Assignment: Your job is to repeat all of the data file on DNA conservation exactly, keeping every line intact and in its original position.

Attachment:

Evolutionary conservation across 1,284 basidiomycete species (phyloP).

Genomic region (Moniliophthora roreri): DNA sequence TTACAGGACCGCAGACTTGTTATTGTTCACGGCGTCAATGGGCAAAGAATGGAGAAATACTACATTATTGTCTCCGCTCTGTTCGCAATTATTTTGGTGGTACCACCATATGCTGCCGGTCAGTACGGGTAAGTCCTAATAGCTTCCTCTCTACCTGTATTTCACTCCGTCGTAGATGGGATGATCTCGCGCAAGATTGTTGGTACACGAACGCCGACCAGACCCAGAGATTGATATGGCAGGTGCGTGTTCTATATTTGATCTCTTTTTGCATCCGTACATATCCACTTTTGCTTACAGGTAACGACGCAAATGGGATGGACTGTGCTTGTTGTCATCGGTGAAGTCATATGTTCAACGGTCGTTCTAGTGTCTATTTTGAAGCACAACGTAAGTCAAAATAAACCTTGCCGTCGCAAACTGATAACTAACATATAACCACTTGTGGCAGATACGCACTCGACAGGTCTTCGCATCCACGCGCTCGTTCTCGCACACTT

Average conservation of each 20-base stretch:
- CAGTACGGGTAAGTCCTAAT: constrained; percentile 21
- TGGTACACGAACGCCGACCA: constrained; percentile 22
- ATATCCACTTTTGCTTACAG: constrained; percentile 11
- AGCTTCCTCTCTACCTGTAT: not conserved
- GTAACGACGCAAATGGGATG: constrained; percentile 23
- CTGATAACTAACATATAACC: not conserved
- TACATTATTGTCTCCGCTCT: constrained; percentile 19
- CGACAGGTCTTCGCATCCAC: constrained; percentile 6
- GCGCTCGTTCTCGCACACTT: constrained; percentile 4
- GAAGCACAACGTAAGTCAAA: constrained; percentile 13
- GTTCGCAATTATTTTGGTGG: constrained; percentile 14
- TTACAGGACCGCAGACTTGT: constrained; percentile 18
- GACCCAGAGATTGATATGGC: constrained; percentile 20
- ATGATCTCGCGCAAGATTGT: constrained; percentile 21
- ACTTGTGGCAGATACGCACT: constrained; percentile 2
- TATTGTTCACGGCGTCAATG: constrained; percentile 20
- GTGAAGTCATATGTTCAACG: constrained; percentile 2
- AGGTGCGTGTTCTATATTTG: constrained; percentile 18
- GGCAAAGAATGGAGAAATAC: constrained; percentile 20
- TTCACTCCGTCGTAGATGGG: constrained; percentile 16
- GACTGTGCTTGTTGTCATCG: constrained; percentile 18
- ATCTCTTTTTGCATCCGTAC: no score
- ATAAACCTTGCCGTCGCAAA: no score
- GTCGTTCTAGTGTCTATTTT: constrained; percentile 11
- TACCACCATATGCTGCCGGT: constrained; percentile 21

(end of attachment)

Evolutionary conservation across 1,284 basidiomycete species (phyloP).

Genomic region (Moniliophthora roreri): DNA sequence TTACAGGACCGCAGACTTGTTATTGTTCACGGCGTCAATGGGCAAAGAATGGAGAAATACTACATTATTGTCTCCGCTCTGTTCGCAATTATTTTGGTGGTACCACCATATGCTGCCGGTCAGTACGGGTAAGTCCTAATAGCTTCCTCTCTACCTGTATTTCACTCCGTCGTAGATGGGATGATCTCGCGCAAGATTGTTGGTACACGAACGCCGACCAGACCCAGAGATTGATATGGCAGGTGCGTGTTCTATATTTGATCTCTTTTTGCATCCGTACATATCCACTTTTGCTTACAGGTAACGACGCAAATGGGATGGACTGTGCTTGTTGTCATCGGTGAAGTCATATGTTCAACGGTCGTTCTAGTGTCTATTTTGAAGCACAACGTAAGTCAAAATAAACCTTGCCGTCGCAAACTGATAACTAACATATAACCACTTGTGGCAGATACGCACTCGACAGGTCTTCGCATCCACGCGCTCGTTCTCGCACACTT

Average conservation of each 20-base stretch:
- CAGTACGGGTAAGTCCTAAT: constrained; percentile 21
- TGGTACACGAACGCCGACCA: constrained; percentile 22
- ATATCCACTTTTGCTTACAG: constrained; percentile 11
- AGCTTCCTCTCTACCTGTAT: not conserved
- GTAACGACGCAAATGGGATG: constrained; percentile 23
- CTGATAACTAACATATAACC: not conserved
- TACATTATTGTCTCCGCTCT: constrained; percentile 19
- CGACAGGTCTTCGCATCCAC: constrained; percentile 6
- GCGCTCGTTCTCGCACACTT: constrained; percentile 4
- GAAGCACAACGTAAGTCAAA: constrained; percentile 13
- GTTCGCAATTATTTTGGTGG: constrained; percentile 14
- TTACAGGACCGCAGACTTGT: constrained; percentile 18
- GACCCAGAGATTGATATGGC: constrained; percentile 20
- ATGATCTCGCGCAAGATTGT: constrained; percentile 21
- ACTTGTGGCAGATACGCACT: constrained; percentile 2
- TATTGTTCACGGCGTCAATG: constrained; percentile 20
- GTGAAGTCATATGTTCAACG: constrained; percentile 2
- AGGTGCGTGTTCTATATTTG: constrained; percentile 18
- GGCAAAGAATGGAGAAATAC: constrained; percentile 20
- TTCACTCCGTCGTAGATGGG: constrained; percentile 16
- GACTGTGCTTGTTGTCATCG: constrained; percentile 18
- ATCTCTTTTTGCATCCGTAC: no score
- ATAAACCTTGCCGTCGCAAA: no score
- GTCGTTCTAGTGTCTATTTT: constrained; percentile 11
- TACCACCATATGCTGCCGGT: constrained; percentile 21